Excuses, excuses, excuses.
QUESTION: I always have large amounts owed to me from clients. Is there anything I can do about this?
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— Rick Telberg
President / CEO
Absolutely! My feelings are that large A/R balances are your fault. Accounting fees are almost never material to a business’ cost structure, but letting fees pile up can make them somewhat material.
We need to recognize that we are businesspeople and part of that is to maintain cash flow. I also find that one of the worse things about accounting is collecting what was billed. This is a usual question I get and usually get it when the accountant is frustrated because they need to collect the money and get a lot of heartache speaking to clients about the payment.
Based on many conversations I had with CPAs (and my own conversations with clients), here is a listing of some of the reasons clients give for not paying.
- I misplaced the bill
- I did not understand the bill
- I thought I could pay it over time
- I did not think it would be so high
- I did not realize it was past due
- I never pay a bill until I am asked to pay it three times
- My bookkeeper should have paid it. Let me check with her
- Business is slow and my customers haven’t paid me
- I am waiting for a big check from a customer and when I get it, you will be the first person I’ll pay
- You made the bill out to the wrong company. As soon as you send me a correct bill, I’ll pay it
One of the things that truly upset me is when clients ignore the bill and wait until they are badgered for payment. I detest doing that and resent that I haven’t been promptly paid when I did the work promptly. I also get the feeling that if my call wasn’t made, I would never get paid. Who do these people think they are? They are stealing from me! And they resent my calls???!!! When you neglect to ask for payment after sending the bill, and let it lie, you are signaling that you either think the bill was too high and don’t really expect to get paid, or are indicating that you not a good businessperson. Either way, you will lose out.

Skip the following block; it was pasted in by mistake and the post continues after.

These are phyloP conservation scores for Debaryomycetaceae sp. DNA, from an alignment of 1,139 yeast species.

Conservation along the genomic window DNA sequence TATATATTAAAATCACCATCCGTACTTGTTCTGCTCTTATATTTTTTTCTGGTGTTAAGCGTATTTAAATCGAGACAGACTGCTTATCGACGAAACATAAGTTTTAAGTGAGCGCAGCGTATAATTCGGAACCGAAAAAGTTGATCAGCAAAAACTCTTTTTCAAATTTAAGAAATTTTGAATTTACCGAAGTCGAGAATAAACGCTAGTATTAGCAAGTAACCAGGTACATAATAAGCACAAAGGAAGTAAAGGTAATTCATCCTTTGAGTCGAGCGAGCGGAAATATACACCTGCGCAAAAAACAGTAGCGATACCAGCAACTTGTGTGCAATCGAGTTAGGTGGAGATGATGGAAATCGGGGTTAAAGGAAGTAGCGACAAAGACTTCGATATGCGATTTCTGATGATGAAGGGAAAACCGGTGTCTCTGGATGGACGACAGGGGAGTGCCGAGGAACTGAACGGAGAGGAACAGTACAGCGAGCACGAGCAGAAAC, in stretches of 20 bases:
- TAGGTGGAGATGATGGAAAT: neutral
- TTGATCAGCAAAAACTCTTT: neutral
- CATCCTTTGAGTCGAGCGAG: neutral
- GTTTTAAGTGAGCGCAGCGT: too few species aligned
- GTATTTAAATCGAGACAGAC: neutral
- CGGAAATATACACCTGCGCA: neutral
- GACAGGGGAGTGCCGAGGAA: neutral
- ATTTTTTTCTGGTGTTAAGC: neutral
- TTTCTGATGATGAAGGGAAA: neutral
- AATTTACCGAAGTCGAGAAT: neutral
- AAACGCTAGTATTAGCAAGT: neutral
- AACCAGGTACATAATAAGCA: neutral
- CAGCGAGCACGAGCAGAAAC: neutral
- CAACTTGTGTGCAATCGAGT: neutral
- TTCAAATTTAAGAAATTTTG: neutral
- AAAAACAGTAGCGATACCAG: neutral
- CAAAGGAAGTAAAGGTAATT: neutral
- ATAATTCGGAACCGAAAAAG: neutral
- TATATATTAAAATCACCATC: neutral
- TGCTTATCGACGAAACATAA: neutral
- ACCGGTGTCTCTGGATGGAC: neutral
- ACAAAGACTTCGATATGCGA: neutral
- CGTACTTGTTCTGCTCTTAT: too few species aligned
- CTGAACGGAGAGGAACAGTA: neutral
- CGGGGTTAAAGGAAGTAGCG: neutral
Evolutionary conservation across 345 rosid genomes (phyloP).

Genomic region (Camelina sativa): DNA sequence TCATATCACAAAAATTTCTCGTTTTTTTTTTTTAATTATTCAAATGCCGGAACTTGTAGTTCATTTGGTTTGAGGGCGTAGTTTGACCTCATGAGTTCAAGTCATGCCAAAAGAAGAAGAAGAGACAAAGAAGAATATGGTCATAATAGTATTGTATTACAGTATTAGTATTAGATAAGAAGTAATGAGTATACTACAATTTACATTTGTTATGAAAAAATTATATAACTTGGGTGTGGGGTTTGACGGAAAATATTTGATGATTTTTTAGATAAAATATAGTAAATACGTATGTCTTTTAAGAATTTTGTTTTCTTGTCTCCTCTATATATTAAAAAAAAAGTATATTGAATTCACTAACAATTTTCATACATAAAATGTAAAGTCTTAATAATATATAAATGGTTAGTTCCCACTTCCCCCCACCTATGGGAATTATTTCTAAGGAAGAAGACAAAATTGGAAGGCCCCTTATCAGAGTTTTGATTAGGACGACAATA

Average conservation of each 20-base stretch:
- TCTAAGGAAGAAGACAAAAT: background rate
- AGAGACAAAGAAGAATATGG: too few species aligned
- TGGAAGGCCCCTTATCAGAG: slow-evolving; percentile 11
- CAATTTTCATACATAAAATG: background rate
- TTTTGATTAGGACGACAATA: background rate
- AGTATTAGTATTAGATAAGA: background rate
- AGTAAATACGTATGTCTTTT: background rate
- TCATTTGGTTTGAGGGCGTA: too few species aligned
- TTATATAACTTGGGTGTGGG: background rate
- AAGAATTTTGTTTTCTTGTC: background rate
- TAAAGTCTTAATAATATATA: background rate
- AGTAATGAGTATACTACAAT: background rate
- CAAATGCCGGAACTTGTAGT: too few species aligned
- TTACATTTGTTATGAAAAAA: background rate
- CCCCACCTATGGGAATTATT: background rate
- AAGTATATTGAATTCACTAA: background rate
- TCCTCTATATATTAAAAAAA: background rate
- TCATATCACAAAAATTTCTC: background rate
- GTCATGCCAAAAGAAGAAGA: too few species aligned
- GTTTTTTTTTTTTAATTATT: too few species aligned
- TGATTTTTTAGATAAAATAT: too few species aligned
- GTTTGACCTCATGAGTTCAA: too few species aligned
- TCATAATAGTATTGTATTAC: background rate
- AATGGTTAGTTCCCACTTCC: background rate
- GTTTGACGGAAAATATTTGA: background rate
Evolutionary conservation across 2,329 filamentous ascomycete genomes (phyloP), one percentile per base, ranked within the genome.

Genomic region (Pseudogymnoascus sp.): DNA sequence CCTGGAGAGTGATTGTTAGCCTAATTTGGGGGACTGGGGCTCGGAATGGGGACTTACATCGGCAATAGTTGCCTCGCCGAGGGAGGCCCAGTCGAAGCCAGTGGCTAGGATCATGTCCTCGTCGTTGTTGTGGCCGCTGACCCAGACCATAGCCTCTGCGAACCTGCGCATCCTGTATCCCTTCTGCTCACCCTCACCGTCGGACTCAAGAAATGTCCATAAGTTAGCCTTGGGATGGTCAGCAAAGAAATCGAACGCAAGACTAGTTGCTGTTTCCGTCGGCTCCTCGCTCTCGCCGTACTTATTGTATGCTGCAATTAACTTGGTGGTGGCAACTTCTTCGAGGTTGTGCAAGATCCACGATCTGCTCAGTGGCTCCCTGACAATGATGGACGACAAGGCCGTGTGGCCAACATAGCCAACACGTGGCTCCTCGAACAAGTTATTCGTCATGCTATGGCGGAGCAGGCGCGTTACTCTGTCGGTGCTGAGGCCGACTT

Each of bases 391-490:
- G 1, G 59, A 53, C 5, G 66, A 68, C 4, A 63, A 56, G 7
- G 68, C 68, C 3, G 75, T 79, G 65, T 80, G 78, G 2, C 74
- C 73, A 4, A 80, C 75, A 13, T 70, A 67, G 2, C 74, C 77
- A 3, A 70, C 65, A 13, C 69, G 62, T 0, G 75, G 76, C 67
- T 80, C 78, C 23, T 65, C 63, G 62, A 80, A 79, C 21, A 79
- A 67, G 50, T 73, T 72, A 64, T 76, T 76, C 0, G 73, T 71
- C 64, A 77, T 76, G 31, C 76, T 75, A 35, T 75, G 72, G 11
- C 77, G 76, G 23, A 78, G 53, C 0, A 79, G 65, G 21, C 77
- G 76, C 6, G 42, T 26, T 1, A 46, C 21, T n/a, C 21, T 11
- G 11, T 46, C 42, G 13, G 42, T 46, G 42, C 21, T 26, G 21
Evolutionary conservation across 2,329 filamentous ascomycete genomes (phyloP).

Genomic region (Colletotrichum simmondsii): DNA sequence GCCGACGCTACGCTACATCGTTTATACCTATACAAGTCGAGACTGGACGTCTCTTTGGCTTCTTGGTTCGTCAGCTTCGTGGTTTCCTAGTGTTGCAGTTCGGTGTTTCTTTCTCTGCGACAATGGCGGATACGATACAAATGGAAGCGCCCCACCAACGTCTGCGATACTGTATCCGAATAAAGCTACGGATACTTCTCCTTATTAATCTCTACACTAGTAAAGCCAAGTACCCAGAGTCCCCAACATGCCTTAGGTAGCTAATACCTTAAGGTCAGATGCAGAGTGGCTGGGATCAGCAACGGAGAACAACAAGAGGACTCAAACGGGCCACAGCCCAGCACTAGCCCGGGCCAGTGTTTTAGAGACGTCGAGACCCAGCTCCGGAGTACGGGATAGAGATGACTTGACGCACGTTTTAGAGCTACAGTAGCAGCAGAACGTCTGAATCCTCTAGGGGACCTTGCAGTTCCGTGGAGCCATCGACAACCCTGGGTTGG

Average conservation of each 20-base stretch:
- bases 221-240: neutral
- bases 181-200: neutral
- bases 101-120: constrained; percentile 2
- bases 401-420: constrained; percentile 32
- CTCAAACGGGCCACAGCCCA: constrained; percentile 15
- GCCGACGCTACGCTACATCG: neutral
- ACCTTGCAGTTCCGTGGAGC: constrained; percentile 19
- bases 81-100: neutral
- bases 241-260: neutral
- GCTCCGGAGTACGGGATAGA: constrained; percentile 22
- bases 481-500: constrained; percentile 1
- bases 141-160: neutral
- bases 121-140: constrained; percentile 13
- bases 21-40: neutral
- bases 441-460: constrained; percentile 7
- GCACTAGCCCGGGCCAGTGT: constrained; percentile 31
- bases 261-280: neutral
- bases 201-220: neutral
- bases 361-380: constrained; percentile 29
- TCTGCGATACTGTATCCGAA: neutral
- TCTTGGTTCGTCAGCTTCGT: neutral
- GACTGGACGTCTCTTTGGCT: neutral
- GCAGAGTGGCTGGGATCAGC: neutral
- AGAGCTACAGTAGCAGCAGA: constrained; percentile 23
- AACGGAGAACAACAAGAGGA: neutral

I have a simple solution that has always worked for me. When I prepare my monthly bills and statements, I call anyone that did not pay the previous bill. I make the call myself – delegating this never seemed to work well for me. I tell the client that I noticed that the last bill wasn’t paid and ask if there is a problem with the bill. If there is a problem, I can address it right then and there. If there is no problem, I tell them I would appreciate it if they could put a check in the mail right now, or give me a credit card to charge the payment to. Doing this is uncomfortable for sure, but it brings in the money and after a couple of such calls the client gets the idea they need to pay the bills timely. My hobby is collecting stamps, not working for people without getting paid! This also limits my A/R build up and reduces the really uncomfortable calls when large balances are past due.
What do YOU think? How do you collect?